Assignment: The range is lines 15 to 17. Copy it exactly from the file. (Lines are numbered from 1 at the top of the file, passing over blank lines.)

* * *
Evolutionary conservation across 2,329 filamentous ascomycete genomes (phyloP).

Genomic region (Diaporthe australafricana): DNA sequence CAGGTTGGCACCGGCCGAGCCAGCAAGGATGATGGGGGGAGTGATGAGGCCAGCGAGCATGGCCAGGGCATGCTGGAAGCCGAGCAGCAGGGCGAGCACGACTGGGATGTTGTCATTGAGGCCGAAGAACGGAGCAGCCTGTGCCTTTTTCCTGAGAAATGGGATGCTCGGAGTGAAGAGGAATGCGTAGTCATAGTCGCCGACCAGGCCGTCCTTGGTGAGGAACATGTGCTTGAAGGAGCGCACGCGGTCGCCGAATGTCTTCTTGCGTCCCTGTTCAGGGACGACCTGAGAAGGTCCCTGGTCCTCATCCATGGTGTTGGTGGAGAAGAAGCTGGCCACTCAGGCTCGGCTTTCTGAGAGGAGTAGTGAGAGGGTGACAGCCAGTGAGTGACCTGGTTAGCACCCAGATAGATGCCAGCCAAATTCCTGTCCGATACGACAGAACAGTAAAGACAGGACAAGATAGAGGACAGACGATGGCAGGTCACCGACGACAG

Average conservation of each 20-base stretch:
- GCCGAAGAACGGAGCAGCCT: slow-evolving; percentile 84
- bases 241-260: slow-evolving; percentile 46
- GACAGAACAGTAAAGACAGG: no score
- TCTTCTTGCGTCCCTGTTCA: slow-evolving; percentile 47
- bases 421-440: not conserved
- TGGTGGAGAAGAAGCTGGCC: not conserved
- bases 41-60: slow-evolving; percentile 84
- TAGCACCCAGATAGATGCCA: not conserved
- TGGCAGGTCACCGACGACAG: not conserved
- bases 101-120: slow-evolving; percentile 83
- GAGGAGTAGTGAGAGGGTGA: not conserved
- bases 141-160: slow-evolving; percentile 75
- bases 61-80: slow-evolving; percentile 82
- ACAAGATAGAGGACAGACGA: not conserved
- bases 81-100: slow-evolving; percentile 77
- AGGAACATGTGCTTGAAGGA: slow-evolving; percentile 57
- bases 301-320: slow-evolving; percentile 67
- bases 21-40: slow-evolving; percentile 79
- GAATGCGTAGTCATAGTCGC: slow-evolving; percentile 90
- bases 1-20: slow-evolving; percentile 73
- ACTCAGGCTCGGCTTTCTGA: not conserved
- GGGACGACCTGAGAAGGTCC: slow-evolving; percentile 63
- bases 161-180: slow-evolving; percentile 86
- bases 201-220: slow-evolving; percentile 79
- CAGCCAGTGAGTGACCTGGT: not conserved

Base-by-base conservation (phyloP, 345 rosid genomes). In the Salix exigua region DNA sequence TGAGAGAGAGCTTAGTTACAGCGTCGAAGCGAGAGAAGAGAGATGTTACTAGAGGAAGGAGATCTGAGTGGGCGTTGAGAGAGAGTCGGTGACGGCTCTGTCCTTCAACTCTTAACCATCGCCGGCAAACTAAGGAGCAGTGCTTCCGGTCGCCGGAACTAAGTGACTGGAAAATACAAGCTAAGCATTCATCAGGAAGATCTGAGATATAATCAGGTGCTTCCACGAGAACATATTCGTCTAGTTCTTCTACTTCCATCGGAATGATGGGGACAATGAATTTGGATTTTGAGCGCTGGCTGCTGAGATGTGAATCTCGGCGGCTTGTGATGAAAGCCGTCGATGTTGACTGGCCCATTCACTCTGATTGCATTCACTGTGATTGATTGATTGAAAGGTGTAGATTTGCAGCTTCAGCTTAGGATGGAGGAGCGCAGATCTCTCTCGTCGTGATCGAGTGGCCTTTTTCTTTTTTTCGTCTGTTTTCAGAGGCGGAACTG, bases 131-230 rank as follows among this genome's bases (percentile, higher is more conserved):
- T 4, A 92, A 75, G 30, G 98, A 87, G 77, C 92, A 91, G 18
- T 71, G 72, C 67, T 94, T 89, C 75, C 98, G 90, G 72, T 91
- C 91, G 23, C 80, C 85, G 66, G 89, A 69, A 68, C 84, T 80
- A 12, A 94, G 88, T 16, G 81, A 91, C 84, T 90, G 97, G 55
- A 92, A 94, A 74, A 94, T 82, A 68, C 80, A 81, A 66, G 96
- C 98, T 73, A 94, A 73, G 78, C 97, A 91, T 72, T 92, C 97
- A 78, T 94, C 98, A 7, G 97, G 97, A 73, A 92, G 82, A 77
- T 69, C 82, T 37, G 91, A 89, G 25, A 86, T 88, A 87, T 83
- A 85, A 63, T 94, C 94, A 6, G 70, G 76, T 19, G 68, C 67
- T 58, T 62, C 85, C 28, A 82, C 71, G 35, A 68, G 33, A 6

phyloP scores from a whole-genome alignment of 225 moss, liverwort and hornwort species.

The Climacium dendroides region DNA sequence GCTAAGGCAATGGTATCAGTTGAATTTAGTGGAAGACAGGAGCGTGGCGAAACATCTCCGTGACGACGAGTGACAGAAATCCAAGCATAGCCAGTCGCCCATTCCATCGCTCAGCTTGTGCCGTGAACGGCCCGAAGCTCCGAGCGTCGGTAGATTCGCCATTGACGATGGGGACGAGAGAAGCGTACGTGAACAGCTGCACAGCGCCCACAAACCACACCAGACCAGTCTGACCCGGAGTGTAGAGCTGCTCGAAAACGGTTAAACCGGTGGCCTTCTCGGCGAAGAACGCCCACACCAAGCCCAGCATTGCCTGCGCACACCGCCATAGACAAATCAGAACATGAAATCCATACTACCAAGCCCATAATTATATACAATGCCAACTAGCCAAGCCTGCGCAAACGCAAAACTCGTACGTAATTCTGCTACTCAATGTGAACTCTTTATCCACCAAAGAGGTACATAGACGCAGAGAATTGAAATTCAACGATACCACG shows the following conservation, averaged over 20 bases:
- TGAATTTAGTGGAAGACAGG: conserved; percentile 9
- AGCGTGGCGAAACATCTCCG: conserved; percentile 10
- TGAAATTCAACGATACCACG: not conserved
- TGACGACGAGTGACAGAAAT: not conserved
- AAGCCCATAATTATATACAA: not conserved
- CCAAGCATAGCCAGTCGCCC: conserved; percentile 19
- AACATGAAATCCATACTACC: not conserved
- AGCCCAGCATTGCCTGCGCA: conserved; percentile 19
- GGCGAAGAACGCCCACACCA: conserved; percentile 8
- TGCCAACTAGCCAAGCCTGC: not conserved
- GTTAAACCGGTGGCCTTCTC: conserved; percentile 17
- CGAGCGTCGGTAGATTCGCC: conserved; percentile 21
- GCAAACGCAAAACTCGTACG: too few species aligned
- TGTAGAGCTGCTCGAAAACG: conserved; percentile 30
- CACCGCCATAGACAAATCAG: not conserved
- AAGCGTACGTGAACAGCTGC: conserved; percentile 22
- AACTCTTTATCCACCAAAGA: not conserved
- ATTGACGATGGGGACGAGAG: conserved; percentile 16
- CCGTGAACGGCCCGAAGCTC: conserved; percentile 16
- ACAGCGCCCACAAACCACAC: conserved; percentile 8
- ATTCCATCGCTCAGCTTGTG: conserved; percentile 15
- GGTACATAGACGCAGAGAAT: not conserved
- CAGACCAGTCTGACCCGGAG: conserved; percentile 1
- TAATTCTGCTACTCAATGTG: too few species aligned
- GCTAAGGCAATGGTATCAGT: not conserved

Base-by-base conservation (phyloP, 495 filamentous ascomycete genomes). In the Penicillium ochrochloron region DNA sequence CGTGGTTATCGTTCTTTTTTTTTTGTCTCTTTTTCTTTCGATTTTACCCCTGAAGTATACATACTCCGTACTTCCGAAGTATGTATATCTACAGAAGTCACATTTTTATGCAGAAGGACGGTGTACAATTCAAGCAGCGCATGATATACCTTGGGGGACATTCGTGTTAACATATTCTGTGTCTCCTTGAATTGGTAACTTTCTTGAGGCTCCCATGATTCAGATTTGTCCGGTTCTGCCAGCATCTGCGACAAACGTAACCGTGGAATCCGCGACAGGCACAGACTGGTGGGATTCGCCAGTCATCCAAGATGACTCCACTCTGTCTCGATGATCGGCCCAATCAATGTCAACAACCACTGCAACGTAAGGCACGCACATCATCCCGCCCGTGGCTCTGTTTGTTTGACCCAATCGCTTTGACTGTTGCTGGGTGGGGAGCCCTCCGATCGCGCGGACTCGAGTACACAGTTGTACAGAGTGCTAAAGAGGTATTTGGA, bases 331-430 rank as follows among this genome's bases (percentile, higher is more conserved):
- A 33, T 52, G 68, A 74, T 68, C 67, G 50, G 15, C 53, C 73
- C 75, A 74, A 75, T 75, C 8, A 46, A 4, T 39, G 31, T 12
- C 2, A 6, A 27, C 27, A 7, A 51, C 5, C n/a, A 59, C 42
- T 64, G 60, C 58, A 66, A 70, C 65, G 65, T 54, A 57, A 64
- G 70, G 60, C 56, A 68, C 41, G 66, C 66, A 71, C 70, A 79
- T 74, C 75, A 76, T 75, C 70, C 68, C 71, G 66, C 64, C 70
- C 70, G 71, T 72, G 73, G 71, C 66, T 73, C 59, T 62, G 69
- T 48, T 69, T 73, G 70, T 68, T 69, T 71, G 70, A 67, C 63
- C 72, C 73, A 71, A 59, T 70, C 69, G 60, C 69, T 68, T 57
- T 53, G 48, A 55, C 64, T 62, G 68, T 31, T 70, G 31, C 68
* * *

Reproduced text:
- bases 141-160: slow-evolving; percentile 75
- bases 61-80: slow-evolving; percentile 82
- ACAAGATAGAGGACAGACGA: not conserved